Susan Gingell teaches and researches Canadian and other decolonizing Anglophone literatures at The University of Saskatchewan. Her work is informed by feminist, anti-racist, and anti-homophobic politics. Past publications include E. J. Pratt, On His Life and Poetry and Pursuits Amateur and Academic: The Selected Prose of E. J. Pratt, as well as an edition of stories from Saskatoon, The Bridge City Anthology, and essays on a wide-range of authors and subjects. Her current research project is on textualizing orature and orality in Canadian/Turtle Island and Afro- Caribbean contexts.

Terry Goldie teaches at York University. He is the author of Fear and Temptation: The Image of the Indigene in Canadian, Australian and New Zealand Literatures (1989) and Pink Snow: Homotextual Possibilities in Canadian Fiction (2003); editor of In a Queer Country: Gay and Lesbian Studies in a Canadian Context (2001) and co-editor (with Daniel David Moses) of Canadian Native Literature in English (1998). He is at present working on a book tentatively titled Lifewright: A Theoretical Sexual Autobiography.

Douglas Ivison teaches Canadian literature at Memorial University of Newfoundland. He is the editor of The Dictionary of Literary Biography 251: Canadian Fantasy and Science-Fiction Writers (2002), and has published a number of articles on nineteenth and twentieth century Canadian, American, and British literatures. He’s currently completing a book on adventure literature and spatial theory, and is also pursuing research on the representation of the urban in Canadian literature.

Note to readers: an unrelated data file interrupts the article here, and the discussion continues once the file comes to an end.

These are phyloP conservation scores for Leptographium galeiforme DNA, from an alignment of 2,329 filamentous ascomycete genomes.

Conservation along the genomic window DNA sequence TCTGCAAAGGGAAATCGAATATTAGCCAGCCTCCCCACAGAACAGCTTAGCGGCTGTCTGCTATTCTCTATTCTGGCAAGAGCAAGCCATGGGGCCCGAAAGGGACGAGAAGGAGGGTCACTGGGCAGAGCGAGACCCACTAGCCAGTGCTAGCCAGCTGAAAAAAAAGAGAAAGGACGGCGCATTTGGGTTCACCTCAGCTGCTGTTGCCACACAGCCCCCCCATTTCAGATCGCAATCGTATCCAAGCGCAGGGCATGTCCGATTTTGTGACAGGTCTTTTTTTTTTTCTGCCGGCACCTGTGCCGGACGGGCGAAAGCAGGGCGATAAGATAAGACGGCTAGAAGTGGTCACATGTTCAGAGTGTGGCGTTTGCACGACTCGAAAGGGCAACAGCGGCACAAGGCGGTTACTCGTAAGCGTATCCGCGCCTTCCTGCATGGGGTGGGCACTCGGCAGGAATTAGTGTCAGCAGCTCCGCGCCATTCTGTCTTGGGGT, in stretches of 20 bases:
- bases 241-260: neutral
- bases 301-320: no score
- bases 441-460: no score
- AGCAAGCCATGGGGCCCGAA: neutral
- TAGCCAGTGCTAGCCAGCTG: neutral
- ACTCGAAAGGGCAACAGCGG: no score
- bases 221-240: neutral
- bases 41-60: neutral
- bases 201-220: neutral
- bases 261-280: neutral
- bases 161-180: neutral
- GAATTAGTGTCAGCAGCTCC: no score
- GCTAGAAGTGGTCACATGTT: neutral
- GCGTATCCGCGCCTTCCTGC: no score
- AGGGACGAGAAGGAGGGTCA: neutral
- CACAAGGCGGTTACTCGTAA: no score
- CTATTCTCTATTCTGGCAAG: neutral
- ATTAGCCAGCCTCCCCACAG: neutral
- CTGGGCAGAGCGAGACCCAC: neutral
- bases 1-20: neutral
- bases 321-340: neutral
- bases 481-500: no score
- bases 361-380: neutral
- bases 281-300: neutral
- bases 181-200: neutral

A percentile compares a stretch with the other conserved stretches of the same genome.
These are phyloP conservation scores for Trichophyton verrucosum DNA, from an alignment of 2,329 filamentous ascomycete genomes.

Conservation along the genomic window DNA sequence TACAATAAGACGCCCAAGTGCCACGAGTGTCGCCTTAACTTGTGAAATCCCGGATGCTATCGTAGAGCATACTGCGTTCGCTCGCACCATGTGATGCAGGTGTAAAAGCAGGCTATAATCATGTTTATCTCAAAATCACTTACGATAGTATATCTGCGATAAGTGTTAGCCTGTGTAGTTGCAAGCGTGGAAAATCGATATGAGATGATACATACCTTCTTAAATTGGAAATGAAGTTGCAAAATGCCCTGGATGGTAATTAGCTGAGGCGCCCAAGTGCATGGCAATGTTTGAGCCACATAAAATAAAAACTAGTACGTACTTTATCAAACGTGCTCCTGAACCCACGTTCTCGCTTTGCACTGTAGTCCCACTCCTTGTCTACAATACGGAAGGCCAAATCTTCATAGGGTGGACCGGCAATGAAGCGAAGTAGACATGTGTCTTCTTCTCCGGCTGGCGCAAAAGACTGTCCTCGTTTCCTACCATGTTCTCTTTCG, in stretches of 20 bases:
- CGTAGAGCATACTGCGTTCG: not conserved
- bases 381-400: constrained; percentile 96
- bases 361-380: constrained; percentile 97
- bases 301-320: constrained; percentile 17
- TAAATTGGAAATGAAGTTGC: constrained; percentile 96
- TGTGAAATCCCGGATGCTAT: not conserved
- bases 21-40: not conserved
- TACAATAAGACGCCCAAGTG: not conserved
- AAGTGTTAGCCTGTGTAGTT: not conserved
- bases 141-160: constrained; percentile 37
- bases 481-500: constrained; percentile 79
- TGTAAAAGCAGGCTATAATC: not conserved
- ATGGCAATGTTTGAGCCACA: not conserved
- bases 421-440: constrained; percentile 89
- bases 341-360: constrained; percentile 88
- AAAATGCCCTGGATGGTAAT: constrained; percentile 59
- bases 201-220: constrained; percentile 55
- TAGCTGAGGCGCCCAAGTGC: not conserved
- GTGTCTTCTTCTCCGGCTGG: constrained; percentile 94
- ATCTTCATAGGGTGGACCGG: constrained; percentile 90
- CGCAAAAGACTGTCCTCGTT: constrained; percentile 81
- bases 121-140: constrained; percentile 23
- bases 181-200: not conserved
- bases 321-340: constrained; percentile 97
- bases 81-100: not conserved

Manina Jones is an associate professor in the Department of English at The University of Western Ontario, where she teaches courses on Canadian literature, critical theory and detective fiction. She is coauthor, with Priscilla L. Walton, of Detective Agency: Women Re-Writing the Hard-Boiled Tradition (1999), and author of That Art of Difference: Documentary-Collage and English Canadian Writing (1993), as well as articles on Canadian poetry, fiction, and drama.

Chelva Kanaganayakam is currently Professor of English at The University of Toronto. His publications include, Structures of Negation: The Writings of Zulfikar Ghose (1993), Configurations of Exile: South Asian Writers and Their World (1995), Dark Antonyms and Paradise: The Poetry of Rienzi Crusz (1997), and Counterrealism and Indo-Anglian Fiction (2002).

Amy Kroker recently completed a Master of Arts degree on Western Canadian Mennonite literature and postcolonial theory at The University of Manitoba and is currently working for the Mennonite Central Committee in Winnipeg, Manitoba.

Judith Leggatt teaches Post-Colonial, First Nations, Canadian, and Women's literatures at Lakehead University. She has published articles on Lee Maracle, Salman Rushdie, and Post-Colonial pedagogy. Her present research interests include the representations of dirt and disease in First Nations literature, and the intersections of science fiction and Post-Colonialism.

Karen MacFarlane teaches Canadian literature and postcolonial literatures at Mount St. Vincent University. She has published articles on Lee Maracle, Margaret Atwood, and Daphne Marlatt, among others. She is currently working on contemporary Canadian women writers, feminist theory, and metafictional strategies and on a monograph on Margaret Atwood’s life and works.